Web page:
Thursday, April 7, 2011
A Simple Baby (At least for the first year): Part 1
I couldn't think of a good segway from "Being a parent is awesome" (see above) to "here's what you might need, don't buy too much" (see below), so I gave up. Here's a picture of Noah digging to fill the awkward transition:
Aah, but the awkwardness continues a couple more sentences. While I really want to convey in this post that it's possible to keep having a baby simple, affordable and relatively environmentally friendly, I couldn't write a simple post about it! So it's going to be a series. But a Simple Series. Really.
The Exhaustive List of What Our Baby Needed in Year 1
Big Ticket Items (Part 1):
Space to Sleep and later, Play (in our case, we delayed getting a bigger place, but it was inevitable)
Someone to take care of him at all time (in our case, a parent).
Health Insurance and money to pay the huge deductible.
Food: (Part 2)
Breast Pump and associated bottles/nipples/etc.
Transportation (Part 3)
Sling/Ergo type thingy
Stuff to Wear (Not sure if this needs a post- gifts and thrift stores are awesome)
Stuff to Play With (Also not sure if this needs a post?)
Sleep and a Chance for His Parents to Shower (Part 4)
We had a little cosleeper thing in the bed with us, because we were scared we would squish Noah- not sure if we'll need that next time.
Jumperoo (Only as a chance for dad to shower)
Reclining Baby seat
Help Staying Clean (Part 5)
A potty, in case Noah learned about that early.
Diaper Rash Cream
Recently, nail clippers.
That's it! That's all we got! (I did fudge over clothes and toys up there, but there's no need to go too wild in either category) (Unless you want to.)
Part 1: The Big Costs
The big ticket baby items for many families are housing, daycare, and maybe medical care.
Housing is big not only financially, but also environmentally. We've moved twice since Noah was born, just because of life circumstances. But we saved about $2400 by staying in our tiny one-bedroom while Noah was little and immobile. During the first four months, all he needed was love, attention, milk, and lots of diaper changes, and not having to deal with a bigger apartment was great. We did need to move later on, and our housing expenses really increased. That said, our vision is to stay in the smallest house we can, and in the most central location possible. I'd love a garden and chickens one day, but we're not there yet.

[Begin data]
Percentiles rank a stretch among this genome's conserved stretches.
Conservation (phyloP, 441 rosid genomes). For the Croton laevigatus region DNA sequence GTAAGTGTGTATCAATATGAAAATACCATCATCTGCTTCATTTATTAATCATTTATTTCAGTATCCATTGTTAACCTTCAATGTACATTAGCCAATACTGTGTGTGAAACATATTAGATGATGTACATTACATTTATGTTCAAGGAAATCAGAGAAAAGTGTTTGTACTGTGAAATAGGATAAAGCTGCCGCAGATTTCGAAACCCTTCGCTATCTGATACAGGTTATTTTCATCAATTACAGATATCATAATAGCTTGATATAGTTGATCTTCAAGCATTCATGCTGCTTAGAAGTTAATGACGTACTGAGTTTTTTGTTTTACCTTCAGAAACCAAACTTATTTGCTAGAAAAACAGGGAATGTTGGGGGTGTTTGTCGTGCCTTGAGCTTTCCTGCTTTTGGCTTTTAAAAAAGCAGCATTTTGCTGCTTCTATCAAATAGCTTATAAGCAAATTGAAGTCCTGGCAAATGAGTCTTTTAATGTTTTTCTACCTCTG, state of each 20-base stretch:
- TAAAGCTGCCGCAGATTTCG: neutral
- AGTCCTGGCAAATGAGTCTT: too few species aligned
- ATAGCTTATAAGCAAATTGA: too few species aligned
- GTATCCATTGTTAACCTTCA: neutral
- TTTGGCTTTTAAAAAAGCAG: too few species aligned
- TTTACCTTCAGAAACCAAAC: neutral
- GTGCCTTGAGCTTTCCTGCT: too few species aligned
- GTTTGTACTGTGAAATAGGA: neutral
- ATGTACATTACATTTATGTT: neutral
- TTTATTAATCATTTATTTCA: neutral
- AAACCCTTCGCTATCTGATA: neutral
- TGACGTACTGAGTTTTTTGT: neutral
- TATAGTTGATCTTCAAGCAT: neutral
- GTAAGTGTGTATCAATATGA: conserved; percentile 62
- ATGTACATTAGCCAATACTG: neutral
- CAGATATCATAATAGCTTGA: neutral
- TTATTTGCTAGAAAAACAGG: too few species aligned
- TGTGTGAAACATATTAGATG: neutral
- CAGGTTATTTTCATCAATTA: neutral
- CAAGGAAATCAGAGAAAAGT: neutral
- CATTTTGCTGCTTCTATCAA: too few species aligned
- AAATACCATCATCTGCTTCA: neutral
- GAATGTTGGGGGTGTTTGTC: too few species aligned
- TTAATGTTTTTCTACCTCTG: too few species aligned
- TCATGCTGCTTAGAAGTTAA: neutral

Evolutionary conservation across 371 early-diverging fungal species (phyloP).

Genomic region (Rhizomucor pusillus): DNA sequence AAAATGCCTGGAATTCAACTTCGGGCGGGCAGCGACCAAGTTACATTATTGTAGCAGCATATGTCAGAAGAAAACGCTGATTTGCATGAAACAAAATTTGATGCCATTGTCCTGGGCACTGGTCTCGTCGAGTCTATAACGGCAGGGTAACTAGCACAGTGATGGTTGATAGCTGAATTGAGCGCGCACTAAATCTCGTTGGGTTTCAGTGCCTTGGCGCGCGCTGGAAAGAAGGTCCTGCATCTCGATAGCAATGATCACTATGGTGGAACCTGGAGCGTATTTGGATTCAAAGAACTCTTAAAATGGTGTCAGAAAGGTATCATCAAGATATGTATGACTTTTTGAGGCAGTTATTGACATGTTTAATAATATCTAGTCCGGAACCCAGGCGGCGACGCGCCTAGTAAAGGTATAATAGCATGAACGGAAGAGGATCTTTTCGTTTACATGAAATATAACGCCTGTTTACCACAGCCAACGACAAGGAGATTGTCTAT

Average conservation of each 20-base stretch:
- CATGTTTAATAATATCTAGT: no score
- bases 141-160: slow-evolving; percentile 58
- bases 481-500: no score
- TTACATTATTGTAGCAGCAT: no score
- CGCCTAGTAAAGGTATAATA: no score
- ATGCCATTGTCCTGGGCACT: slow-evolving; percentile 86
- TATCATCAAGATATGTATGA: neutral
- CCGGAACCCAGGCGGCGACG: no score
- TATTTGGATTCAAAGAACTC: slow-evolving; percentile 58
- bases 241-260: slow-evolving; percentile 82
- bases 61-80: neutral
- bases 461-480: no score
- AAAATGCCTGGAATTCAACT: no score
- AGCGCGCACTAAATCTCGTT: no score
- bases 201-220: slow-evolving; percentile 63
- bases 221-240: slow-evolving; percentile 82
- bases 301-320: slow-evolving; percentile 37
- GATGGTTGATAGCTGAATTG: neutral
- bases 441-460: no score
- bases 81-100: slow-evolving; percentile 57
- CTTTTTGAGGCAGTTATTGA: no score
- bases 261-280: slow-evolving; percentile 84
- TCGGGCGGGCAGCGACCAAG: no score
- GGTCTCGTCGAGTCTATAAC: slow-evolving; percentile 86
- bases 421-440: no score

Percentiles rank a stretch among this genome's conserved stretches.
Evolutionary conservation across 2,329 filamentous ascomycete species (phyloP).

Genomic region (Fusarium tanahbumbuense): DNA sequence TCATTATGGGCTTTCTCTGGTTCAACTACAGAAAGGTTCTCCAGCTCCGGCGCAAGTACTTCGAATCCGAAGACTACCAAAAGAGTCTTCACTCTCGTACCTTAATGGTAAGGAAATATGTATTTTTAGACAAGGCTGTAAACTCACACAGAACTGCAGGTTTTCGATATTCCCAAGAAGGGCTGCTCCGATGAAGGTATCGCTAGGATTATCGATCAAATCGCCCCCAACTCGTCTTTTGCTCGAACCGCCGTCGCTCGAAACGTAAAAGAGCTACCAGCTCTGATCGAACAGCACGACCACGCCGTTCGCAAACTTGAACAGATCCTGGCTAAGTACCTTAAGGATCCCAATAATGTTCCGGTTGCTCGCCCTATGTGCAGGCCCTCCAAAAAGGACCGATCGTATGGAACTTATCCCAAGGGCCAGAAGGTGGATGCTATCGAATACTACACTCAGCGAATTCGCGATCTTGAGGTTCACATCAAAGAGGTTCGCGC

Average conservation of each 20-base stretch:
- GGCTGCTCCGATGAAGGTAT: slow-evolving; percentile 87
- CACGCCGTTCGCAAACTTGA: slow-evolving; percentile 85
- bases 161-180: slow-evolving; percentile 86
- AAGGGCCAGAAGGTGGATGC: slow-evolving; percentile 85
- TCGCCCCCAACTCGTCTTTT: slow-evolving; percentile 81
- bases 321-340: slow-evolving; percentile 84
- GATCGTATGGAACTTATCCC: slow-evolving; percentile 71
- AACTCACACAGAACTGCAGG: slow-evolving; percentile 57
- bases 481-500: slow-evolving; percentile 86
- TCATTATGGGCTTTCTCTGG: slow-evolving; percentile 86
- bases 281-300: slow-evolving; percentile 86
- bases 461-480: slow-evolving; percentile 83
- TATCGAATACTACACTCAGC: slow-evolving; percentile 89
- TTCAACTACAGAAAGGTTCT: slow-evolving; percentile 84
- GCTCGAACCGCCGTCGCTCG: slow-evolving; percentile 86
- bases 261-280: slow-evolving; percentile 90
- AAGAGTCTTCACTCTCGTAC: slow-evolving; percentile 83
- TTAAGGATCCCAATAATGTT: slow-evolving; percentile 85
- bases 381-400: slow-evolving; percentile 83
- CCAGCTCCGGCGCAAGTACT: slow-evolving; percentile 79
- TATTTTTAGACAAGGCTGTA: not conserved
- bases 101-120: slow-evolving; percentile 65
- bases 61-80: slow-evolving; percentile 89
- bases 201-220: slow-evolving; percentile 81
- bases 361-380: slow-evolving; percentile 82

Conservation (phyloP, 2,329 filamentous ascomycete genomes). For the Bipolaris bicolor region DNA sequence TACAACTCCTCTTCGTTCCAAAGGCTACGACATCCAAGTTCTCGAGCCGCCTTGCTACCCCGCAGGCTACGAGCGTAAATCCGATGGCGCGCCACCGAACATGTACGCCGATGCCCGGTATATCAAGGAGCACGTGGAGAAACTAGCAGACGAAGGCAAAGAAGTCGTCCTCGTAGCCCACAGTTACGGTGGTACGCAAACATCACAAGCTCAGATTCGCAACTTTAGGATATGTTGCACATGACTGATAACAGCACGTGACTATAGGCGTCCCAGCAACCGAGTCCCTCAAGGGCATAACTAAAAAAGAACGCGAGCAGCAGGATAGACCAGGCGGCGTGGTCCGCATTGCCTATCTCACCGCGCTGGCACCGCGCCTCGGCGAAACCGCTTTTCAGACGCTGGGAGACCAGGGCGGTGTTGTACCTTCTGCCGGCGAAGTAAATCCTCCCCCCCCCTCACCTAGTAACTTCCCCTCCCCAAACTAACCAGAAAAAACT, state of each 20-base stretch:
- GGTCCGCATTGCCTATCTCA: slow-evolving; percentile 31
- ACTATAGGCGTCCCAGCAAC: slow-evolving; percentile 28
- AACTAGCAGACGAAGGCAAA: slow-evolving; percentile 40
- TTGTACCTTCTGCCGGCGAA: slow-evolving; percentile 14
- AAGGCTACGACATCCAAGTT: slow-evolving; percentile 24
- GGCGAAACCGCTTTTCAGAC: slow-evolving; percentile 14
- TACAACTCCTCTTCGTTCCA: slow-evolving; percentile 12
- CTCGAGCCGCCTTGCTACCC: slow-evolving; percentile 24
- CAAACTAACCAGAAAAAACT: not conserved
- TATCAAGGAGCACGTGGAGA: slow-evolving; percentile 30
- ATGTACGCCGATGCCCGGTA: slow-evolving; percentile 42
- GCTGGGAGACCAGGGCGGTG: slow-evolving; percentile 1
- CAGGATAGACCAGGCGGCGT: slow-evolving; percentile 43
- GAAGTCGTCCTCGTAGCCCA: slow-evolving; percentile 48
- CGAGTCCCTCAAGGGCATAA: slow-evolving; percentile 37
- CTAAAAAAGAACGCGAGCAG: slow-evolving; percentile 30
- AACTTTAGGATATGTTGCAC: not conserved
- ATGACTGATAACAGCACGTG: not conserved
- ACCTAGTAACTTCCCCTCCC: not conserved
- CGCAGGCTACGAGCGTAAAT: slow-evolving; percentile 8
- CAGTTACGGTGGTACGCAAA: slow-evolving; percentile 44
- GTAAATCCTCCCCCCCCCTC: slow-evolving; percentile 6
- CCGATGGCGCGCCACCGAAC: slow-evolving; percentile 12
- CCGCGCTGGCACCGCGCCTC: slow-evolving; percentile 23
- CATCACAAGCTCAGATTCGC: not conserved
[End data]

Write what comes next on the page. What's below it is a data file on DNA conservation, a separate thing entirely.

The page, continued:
Figuring out how to afford life [in Boston] and take care of Noah was hard. Our decisions worked for us, partly by serendipity: my work does not easily translate to independent or from-home work, but I'd worked with the same employer for a couple of years and they were really supportive and flexible about how I got to my 40 hours/week. Eug went freelance around the time I got pregnant, which was scary financially but exhilarating for all the possibilities it opened up for us. The cost of good daycare would be about the same as the income we've given up, without the stress of wondering whether Noah's taken care of. I get to spend most afternoons with Noah, which makes working full time less difficult in the short term.
I can't give advice on daycare and couples' work without feeling icky and under-qualified, so I won't-- I know that this is the most personal of decisions and one that every family really ponders and struggles over. That said, it was important for us that didn't use our community or family tradition as our only reference point-- whether that reference point was daycare from tiny or saving towards my becoming a stay-at-home mom. It was something that had to work for our family, and for us, what works seems to change over time, just as Noah changes.
The medical costs for Noah's birth were about $1000 (it makes me almost wish I'd made it to one of those nice wood-paneled delivery rooms). We have very mediocre insurance (which is cheaper per month but makes life difficult when we actually need it) so we save a little every month, that would otherwise go to more expensive insurance plans, and have it ready when we need something.